The microarray analysis of 6 independent experiments entailing more than 45,000 single measurements clearly distinguished the gene expression patterns in HCV-LP–treated cells from the expression patterns of control cells (original data stored according to the MIAME guidelines are accessible at http://www.genomics.uni-freiburg.de [Data download]). A total of 565 out of 7,419 genes (7.6 %) were differentially expressed in HepG2 cells incubated with HCV-LPs compared with control cells (more than 1.5-fold upregulated or downregulated). Transcription of 316 genes was increased more than 1.5-fold, and transcription of 249 genes was decreased more than 1.5-fold in hepatoma cells incubated with HCV-LPs compared with control cells (Supplementary data S1; Supplementary material for this article can be found on the HEPATOLOGY website (http://interscience.wiley.com/jpages/0270-9139/suppmat/index.html). The percentage of genes modulated by HCV envelope–cell surface interaction was in a similar range as the transcriptional changes induced by binding of HIV glycoprotein gp120 to monocyte-derived macrophages.14

Examination of transcriptional changes revealed a broad and complex transcriptional program induced by HCV-LP binding and entry to target cells (Fig. 1). Transcriptional changes occurred in all functional categories of genes. Although many of these genes are of unknown function or have never been associated with HCV, our analysis identified at least 19 genes that have been associated with HCV infection, replication, gene expression, or virus–host protein interaction (Table 2). Several of these genes encode for proteins involved in signal transduction, such as ERK1, MKK7b, mitogen-activated protein kinase, or the small GTP-binding protein. Interestingly, expression of many of the genes necessary for innate immune responses was modulated by HCV-LP–cell surface interaction (Tables 2, 3; Fig. 2). These genes include major histocompatibility complex class I (HLA-F), major histocompatibility complex class II transactivator, the proteasome subunit LMP-2, the type II interleukin-1 receptor, the high-affinity Fc receptor, the short form of the interferon-α/β receptor chain 2, the monocyte chemotactic protein 1 and 2, macrophage inflammatory protein 1α/RANTES receptor (chemokine receptor [C-C motif] 1), and chemokine receptor (C-X-C motif) 4. Furthermore, similar to recent observations in vivo,28 several genes involved in lipid metabolism were significantly altered following HCV-LP incubation. These genes include apolipoprotein E, apolipoprotein B-100, and high-density lipoprotein–binding protein (Table 2; Fig. 2).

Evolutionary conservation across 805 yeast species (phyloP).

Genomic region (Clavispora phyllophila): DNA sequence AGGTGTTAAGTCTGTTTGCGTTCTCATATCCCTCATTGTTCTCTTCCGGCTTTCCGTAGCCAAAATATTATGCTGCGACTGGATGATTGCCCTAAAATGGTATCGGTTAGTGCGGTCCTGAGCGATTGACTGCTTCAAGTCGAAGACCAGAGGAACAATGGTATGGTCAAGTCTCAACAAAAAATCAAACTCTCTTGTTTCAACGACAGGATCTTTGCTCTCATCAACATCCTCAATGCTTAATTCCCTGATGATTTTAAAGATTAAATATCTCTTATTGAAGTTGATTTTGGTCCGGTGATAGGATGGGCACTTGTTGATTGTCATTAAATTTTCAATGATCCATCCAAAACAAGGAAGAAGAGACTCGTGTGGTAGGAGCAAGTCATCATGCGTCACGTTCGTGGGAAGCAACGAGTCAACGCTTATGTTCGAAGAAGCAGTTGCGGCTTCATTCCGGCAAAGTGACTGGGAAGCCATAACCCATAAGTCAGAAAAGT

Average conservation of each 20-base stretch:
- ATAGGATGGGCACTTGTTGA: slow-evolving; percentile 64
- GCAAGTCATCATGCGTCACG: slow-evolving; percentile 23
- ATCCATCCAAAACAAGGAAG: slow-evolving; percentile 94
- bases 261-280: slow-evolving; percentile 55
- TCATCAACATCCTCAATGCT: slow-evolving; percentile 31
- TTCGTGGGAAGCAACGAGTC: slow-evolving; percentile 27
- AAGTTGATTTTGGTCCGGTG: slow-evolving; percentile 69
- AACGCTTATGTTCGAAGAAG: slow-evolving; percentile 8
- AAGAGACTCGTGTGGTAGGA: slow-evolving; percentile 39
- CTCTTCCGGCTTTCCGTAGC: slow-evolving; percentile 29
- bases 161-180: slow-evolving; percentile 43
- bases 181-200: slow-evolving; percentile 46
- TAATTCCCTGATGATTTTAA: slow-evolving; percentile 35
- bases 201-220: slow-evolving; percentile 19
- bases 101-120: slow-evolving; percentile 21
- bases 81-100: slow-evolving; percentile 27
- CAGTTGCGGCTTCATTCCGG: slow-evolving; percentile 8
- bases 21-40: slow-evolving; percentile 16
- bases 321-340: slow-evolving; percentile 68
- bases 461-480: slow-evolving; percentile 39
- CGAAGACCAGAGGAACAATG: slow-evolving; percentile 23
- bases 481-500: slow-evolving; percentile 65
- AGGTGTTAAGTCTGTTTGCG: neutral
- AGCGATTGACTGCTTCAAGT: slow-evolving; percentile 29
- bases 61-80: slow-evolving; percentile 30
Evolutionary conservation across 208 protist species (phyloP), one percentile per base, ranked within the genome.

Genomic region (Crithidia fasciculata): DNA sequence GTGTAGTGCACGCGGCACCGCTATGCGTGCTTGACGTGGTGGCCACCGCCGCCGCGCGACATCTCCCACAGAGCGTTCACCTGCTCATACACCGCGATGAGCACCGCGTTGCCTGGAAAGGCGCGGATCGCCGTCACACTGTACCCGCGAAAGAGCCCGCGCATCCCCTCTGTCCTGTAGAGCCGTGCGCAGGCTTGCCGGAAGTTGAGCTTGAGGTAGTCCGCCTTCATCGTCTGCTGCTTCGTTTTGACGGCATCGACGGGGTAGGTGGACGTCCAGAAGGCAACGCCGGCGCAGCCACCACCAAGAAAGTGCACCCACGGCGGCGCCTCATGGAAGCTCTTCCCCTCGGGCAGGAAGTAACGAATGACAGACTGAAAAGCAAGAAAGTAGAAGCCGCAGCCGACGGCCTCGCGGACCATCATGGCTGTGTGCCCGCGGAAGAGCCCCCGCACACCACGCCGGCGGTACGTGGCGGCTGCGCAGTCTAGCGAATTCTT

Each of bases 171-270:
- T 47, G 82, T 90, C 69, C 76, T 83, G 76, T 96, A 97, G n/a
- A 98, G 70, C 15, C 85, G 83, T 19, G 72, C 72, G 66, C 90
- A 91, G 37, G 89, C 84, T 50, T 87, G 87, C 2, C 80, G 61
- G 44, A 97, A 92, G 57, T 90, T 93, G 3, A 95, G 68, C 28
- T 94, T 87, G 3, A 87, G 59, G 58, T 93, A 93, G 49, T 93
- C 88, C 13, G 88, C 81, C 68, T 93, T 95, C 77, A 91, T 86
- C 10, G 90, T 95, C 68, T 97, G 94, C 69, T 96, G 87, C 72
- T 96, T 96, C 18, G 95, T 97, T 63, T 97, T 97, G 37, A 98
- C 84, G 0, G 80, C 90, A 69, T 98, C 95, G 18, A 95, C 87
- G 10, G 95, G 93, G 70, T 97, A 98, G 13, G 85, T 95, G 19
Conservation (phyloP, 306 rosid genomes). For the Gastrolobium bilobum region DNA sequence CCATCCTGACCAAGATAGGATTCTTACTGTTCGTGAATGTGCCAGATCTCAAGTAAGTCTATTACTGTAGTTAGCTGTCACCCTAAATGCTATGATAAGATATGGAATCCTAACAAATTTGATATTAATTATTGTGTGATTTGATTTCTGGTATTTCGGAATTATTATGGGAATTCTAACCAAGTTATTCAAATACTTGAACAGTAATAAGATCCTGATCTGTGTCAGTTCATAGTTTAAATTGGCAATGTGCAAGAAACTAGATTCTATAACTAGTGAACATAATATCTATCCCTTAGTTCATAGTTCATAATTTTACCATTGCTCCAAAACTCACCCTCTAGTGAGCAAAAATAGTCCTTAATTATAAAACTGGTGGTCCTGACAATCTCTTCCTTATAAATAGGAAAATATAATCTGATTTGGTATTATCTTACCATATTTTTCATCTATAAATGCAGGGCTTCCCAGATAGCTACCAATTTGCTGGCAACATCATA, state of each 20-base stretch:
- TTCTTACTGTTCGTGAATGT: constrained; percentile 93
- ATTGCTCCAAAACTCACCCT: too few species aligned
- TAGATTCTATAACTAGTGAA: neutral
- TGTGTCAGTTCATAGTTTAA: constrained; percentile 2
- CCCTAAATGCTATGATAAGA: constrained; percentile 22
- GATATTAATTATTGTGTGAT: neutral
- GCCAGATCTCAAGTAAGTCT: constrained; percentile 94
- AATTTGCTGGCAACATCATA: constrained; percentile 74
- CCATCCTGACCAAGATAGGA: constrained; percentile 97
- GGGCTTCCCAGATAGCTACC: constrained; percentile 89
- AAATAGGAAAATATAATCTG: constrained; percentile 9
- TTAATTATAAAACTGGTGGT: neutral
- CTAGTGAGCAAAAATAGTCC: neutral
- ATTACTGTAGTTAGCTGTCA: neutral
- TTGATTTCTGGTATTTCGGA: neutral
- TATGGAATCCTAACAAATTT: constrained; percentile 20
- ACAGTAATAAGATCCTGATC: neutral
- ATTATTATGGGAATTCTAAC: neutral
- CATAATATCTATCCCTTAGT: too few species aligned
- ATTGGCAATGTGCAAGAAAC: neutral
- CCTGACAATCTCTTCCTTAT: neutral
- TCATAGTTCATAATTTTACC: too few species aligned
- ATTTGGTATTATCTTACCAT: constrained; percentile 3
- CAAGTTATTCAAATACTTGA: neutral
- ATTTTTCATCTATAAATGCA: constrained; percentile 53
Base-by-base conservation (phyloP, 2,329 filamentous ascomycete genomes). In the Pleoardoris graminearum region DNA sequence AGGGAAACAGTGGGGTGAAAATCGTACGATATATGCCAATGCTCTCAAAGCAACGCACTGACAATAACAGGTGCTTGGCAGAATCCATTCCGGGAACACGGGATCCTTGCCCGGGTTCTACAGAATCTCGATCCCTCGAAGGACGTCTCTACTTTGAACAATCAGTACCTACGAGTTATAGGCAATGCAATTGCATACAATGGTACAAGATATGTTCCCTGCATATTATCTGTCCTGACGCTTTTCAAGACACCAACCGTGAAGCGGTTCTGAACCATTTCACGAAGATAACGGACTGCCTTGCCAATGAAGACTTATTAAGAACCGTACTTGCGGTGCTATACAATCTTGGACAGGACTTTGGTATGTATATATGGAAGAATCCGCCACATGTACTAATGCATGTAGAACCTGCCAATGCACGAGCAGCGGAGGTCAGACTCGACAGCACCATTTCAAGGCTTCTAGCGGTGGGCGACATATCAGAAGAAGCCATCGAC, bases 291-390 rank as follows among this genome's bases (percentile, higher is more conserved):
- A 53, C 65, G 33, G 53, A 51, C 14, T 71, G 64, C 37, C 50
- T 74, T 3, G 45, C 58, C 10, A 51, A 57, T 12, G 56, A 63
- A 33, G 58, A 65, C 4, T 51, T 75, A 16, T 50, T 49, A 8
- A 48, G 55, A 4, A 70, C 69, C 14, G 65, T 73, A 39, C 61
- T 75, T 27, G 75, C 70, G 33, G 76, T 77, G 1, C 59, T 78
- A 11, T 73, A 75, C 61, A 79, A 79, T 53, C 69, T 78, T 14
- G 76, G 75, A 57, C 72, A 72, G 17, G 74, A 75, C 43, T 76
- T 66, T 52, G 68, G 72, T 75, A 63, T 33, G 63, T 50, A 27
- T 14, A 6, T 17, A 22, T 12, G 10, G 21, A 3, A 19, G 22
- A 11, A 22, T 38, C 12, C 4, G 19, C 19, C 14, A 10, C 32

Figure 1.

Functional categories of differentially expressed genes. HepG2 hepatoma cells were incubated with HCV-LP or control preparation as described in Materials and Methods. Four hours after HCV-LP binding, total cellular RNA was extracted and purified, and gene expression profiling was performed using a 7.5-kd human cDNA microarray. Differentially expressed genes (n = 565) in cells binding HCV-LPs versus control cells were annotated and grouped according to functional categories. The graph shows the percentage of differentially regulated genes out of total genes in each category.

Table 2. HCV-LP–Induced Transcriptional Changes Previously Associated With HCV–Host Interaction
Gene NameGenBank Accession NumberCell Line/TissueReferenceConfirmation
  1. NOTE. Differentially expressed genes that have been previously reported to be modulated by HCV structural protein expression, replication, or infection are listed along with the associated GenBank accession number, cell line or tissue of observation, and respective reference. Differential expression of randomly selected genes in HCV-LP treated versus control cells was confirmed via semiquantitative (Fig. 2) and real-time RT-PCR (data not shown) in independent experiments using cDNA-specific primers (see Table 1).

  2. Abbreviations: ND, not done; PBMCs, peripheral blood mononuclear cells.

Apolipoprotein B-100X04506Blood (human)Andre et al.64+
Apolipoprotein EM12529Blood (human)Andre et al.64+
Cartilage GP-39 protein (YKL-40)Y08374Liver (human)Shackel et al.68ND
Chemokine receptor CXCR4AF005058Liver (human)Bieche et al.66ND
EndoglinX72012Liver (human)Asanza et al.59ND
ERK1AA018162HepG2 (human)Giambartolomei et al.53ND
γ-GlutamyltransferaseX98922Liver (human)Hoofnagle58ND
Glutathione peroxidaseD00632Huh-7–derived cell line (human)Li et al.56ND
High-affinity IgG Fc receptorT57079Blood (human)Maillard et al.63+
Immunoglobulin heavy chain variable region geneY14737B cells (human)Chan et al.57ND